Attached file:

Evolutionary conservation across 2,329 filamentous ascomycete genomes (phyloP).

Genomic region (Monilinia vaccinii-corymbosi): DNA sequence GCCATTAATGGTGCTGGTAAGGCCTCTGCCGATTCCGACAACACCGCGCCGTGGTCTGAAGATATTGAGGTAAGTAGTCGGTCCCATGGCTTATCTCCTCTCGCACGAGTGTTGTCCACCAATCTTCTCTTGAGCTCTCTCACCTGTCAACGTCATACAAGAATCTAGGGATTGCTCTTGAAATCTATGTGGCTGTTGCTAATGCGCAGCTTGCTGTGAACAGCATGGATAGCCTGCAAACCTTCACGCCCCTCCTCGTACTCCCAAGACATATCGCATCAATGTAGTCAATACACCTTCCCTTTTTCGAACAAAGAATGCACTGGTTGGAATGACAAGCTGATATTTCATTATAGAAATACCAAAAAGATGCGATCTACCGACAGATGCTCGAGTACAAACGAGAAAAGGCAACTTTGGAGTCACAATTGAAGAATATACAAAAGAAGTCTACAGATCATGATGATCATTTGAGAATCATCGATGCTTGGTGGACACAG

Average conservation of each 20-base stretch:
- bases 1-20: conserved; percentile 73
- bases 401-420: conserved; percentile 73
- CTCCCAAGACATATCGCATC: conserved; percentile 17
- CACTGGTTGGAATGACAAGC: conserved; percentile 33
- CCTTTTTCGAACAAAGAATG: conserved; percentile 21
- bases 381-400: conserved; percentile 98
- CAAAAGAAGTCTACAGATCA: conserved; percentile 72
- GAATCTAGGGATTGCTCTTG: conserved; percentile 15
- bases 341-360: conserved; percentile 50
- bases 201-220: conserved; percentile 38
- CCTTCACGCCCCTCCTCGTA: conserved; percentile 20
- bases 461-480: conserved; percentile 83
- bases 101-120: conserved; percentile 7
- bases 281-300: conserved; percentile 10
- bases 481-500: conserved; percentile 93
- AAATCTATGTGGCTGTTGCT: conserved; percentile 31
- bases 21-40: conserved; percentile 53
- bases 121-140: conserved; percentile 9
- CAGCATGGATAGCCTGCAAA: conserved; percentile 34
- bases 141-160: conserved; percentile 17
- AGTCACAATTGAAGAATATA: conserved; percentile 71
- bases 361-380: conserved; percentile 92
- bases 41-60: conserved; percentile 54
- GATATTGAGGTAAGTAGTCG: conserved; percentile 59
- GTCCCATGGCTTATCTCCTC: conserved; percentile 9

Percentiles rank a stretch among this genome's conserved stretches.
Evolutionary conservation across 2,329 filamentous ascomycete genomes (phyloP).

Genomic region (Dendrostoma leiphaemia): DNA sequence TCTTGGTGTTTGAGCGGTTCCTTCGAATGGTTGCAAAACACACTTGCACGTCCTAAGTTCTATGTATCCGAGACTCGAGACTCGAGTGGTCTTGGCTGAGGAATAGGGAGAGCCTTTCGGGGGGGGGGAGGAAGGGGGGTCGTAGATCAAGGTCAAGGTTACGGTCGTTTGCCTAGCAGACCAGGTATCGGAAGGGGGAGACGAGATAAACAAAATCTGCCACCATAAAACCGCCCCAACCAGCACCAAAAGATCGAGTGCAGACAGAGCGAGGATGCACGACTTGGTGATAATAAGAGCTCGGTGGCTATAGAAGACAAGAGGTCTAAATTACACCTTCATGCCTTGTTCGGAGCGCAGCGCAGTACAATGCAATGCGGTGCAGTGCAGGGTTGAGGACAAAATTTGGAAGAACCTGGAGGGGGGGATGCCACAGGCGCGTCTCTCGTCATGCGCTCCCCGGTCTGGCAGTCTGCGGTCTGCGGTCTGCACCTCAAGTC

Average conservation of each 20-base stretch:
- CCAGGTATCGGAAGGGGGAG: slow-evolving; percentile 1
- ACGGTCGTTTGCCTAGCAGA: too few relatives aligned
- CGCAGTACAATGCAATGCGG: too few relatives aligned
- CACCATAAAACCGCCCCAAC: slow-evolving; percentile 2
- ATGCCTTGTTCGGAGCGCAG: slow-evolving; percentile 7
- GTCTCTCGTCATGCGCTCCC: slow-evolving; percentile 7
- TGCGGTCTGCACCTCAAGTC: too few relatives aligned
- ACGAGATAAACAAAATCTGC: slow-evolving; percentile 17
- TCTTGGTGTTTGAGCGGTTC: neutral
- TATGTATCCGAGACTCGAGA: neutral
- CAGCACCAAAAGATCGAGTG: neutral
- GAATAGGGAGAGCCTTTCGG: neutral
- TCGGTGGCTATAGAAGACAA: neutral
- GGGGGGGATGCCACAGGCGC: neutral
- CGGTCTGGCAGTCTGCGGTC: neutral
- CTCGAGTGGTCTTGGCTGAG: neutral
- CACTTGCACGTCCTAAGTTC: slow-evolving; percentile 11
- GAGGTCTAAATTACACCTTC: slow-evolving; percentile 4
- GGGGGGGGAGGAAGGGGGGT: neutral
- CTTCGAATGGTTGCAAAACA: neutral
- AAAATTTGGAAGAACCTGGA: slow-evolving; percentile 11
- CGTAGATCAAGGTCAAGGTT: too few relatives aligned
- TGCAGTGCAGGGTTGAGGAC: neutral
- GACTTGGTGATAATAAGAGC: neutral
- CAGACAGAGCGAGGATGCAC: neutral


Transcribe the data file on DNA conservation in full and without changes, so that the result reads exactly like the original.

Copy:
Evolutionary conservation across 2,329 filamentous ascomycete genomes (phyloP).

Genomic region (Monilinia vaccinii-corymbosi): DNA sequence GCCATTAATGGTGCTGGTAAGGCCTCTGCCGATTCCGACAACACCGCGCCGTGGTCTGAAGATATTGAGGTAAGTAGTCGGTCCCATGGCTTATCTCCTCTCGCACGAGTGTTGTCCACCAATCTTCTCTTGAGCTCTCTCACCTGTCAACGTCATACAAGAATCTAGGGATTGCTCTTGAAATCTATGTGGCTGTTGCTAATGCGCAGCTTGCTGTGAACAGCATGGATAGCCTGCAAACCTTCACGCCCCTCCTCGTACTCCCAAGACATATCGCATCAATGTAGTCAATACACCTTCCCTTTTTCGAACAAAGAATGCACTGGTTGGAATGACAAGCTGATATTTCATTATAGAAATACCAAAAAGATGCGATCTACCGACAGATGCTCGAGTACAAACGAGAAAAGGCAACTTTGGAGTCACAATTGAAGAATATACAAAAGAAGTCTACAGATCATGATGATCATTTGAGAATCATCGATGCTTGGTGGACACAG

Average conservation of each 20-base stretch:
- bases 1-20: conserved; percentile 73
- bases 401-420: conserved; percentile 73
- CTCCCAAGACATATCGCATC: conserved; percentile 17
- CACTGGTTGGAATGACAAGC: conserved; percentile 33
- CCTTTTTCGAACAAAGAATG: conserved; percentile 21
- bases 381-400: conserved; percentile 98
- CAAAAGAAGTCTACAGATCA: conserved; percentile 72
- GAATCTAGGGATTGCTCTTG: conserved; percentile 15
- bases 341-360: conserved; percentile 50
- bases 201-220: conserved; percentile 38
- CCTTCACGCCCCTCCTCGTA: conserved; percentile 20
- bases 461-480: conserved; percentile 83
- bases 101-120: conserved; percentile 7
- bases 281-300: conserved; percentile 10
- bases 481-500: conserved; percentile 93
- AAATCTATGTGGCTGTTGCT: conserved; percentile 31
- bases 21-40: conserved; percentile 53
- bases 121-140: conserved; percentile 9
- CAGCATGGATAGCCTGCAAA: conserved; percentile 34
- bases 141-160: conserved; percentile 17
- AGTCACAATTGAAGAATATA: conserved; percentile 71
- bases 361-380: conserved; percentile 92
- bases 41-60: conserved; percentile 54
- GATATTGAGGTAAGTAGTCG: conserved; percentile 59
- GTCCCATGGCTTATCTCCTC: conserved; percentile 9

Percentiles rank a stretch among this genome's conserved stretches.
Evolutionary conservation across 2,329 filamentous ascomycete genomes (phyloP).

Genomic region (Dendrostoma leiphaemia): DNA sequence TCTTGGTGTTTGAGCGGTTCCTTCGAATGGTTGCAAAACACACTTGCACGTCCTAAGTTCTATGTATCCGAGACTCGAGACTCGAGTGGTCTTGGCTGAGGAATAGGGAGAGCCTTTCGGGGGGGGGGAGGAAGGGGGGTCGTAGATCAAGGTCAAGGTTACGGTCGTTTGCCTAGCAGACCAGGTATCGGAAGGGGGAGACGAGATAAACAAAATCTGCCACCATAAAACCGCCCCAACCAGCACCAAAAGATCGAGTGCAGACAGAGCGAGGATGCACGACTTGGTGATAATAAGAGCTCGGTGGCTATAGAAGACAAGAGGTCTAAATTACACCTTCATGCCTTGTTCGGAGCGCAGCGCAGTACAATGCAATGCGGTGCAGTGCAGGGTTGAGGACAAAATTTGGAAGAACCTGGAGGGGGGGATGCCACAGGCGCGTCTCTCGTCATGCGCTCCCCGGTCTGGCAGTCTGCGGTCTGCGGTCTGCACCTCAAGTC

Average conservation of each 20-base stretch:
- CCAGGTATCGGAAGGGGGAG: slow-evolving; percentile 1
- ACGGTCGTTTGCCTAGCAGA: too few relatives aligned
- CGCAGTACAATGCAATGCGG: too few relatives aligned
- CACCATAAAACCGCCCCAAC: slow-evolving; percentile 2
- ATGCCTTGTTCGGAGCGCAG: slow-evolving; percentile 7
- GTCTCTCGTCATGCGCTCCC: slow-evolving; percentile 7
- TGCGGTCTGCACCTCAAGTC: too few relatives aligned
- ACGAGATAAACAAAATCTGC: slow-evolving; percentile 17
- TCTTGGTGTTTGAGCGGTTC: neutral
- TATGTATCCGAGACTCGAGA: neutral
- CAGCACCAAAAGATCGAGTG: neutral
- GAATAGGGAGAGCCTTTCGG: neutral
- TCGGTGGCTATAGAAGACAA: neutral
- GGGGGGGATGCCACAGGCGC: neutral
- CGGTCTGGCAGTCTGCGGTC: neutral
- CTCGAGTGGTCTTGGCTGAG: neutral
- CACTTGCACGTCCTAAGTTC: slow-evolving; percentile 11
- GAGGTCTAAATTACACCTTC: slow-evolving; percentile 4
- GGGGGGGGAGGAAGGGGGGT: neutral
- CTTCGAATGGTTGCAAAACA: neutral
- AAAATTTGGAAGAACCTGGA: slow-evolving; percentile 11
- CGTAGATCAAGGTCAAGGTT: too few relatives aligned
- TGCAGTGCAGGGTTGAGGAC: neutral
- GACTTGGTGATAATAAGAGC: neutral
- CAGACAGAGCGAGGATGCAC: neutral